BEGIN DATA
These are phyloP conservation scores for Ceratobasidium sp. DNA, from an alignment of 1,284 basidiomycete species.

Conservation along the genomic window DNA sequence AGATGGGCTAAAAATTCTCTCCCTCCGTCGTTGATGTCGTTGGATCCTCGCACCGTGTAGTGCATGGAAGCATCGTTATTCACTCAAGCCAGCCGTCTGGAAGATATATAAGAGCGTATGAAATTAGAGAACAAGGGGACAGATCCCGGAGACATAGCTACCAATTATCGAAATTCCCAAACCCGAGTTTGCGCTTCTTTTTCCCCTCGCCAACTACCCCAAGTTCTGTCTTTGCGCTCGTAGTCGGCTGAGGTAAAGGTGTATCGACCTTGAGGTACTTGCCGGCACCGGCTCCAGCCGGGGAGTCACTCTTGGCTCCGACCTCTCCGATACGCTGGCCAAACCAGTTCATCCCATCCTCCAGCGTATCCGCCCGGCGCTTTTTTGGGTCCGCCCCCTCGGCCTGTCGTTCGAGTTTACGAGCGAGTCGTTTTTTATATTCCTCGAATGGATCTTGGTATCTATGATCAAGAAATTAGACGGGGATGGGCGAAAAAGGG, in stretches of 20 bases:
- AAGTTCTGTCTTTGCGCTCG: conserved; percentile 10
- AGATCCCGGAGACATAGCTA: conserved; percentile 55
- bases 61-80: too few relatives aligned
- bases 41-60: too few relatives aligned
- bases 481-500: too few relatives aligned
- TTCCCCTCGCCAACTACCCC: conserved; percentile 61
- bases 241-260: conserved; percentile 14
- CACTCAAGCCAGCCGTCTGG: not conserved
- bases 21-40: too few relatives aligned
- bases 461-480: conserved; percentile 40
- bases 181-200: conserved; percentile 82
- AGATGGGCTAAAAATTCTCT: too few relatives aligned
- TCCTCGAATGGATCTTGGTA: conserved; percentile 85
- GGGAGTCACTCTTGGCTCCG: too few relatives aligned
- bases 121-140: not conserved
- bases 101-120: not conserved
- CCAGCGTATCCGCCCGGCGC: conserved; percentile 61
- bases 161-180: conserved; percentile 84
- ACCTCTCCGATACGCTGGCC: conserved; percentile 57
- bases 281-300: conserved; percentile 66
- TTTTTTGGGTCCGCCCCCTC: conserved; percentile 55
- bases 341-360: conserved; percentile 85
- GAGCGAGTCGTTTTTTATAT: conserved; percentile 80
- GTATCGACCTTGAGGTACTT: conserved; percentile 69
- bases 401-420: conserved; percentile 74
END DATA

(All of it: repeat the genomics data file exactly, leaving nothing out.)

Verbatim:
These are phyloP conservation scores for Ceratobasidium sp. DNA, from an alignment of 1,284 basidiomycete species.

Conservation along the genomic window DNA sequence AGATGGGCTAAAAATTCTCTCCCTCCGTCGTTGATGTCGTTGGATCCTCGCACCGTGTAGTGCATGGAAGCATCGTTATTCACTCAAGCCAGCCGTCTGGAAGATATATAAGAGCGTATGAAATTAGAGAACAAGGGGACAGATCCCGGAGACATAGCTACCAATTATCGAAATTCCCAAACCCGAGTTTGCGCTTCTTTTTCCCCTCGCCAACTACCCCAAGTTCTGTCTTTGCGCTCGTAGTCGGCTGAGGTAAAGGTGTATCGACCTTGAGGTACTTGCCGGCACCGGCTCCAGCCGGGGAGTCACTCTTGGCTCCGACCTCTCCGATACGCTGGCCAAACCAGTTCATCCCATCCTCCAGCGTATCCGCCCGGCGCTTTTTTGGGTCCGCCCCCTCGGCCTGTCGTTCGAGTTTACGAGCGAGTCGTTTTTTATATTCCTCGAATGGATCTTGGTATCTATGATCAAGAAATTAGACGGGGATGGGCGAAAAAGGG, in stretches of 20 bases:
- AAGTTCTGTCTTTGCGCTCG: conserved; percentile 10
- AGATCCCGGAGACATAGCTA: conserved; percentile 55
- bases 61-80: too few relatives aligned
- bases 41-60: too few relatives aligned
- bases 481-500: too few relatives aligned
- TTCCCCTCGCCAACTACCCC: conserved; percentile 61
- bases 241-260: conserved; percentile 14
- CACTCAAGCCAGCCGTCTGG: not conserved
- bases 21-40: too few relatives aligned
- bases 461-480: conserved; percentile 40
- bases 181-200: conserved; percentile 82
- AGATGGGCTAAAAATTCTCT: too few relatives aligned
- TCCTCGAATGGATCTTGGTA: conserved; percentile 85
- GGGAGTCACTCTTGGCTCCG: too few relatives aligned
- bases 121-140: not conserved
- bases 101-120: not conserved
- CCAGCGTATCCGCCCGGCGC: conserved; percentile 61
- bases 161-180: conserved; percentile 84
- ACCTCTCCGATACGCTGGCC: conserved; percentile 57
- bases 281-300: conserved; percentile 66
- TTTTTTGGGTCCGCCCCCTC: conserved; percentile 55
- bases 341-360: conserved; percentile 85
- GAGCGAGTCGTTTTTTATAT: conserved; percentile 80
- GTATCGACCTTGAGGTACTT: conserved; percentile 69
- bases 401-420: conserved; percentile 74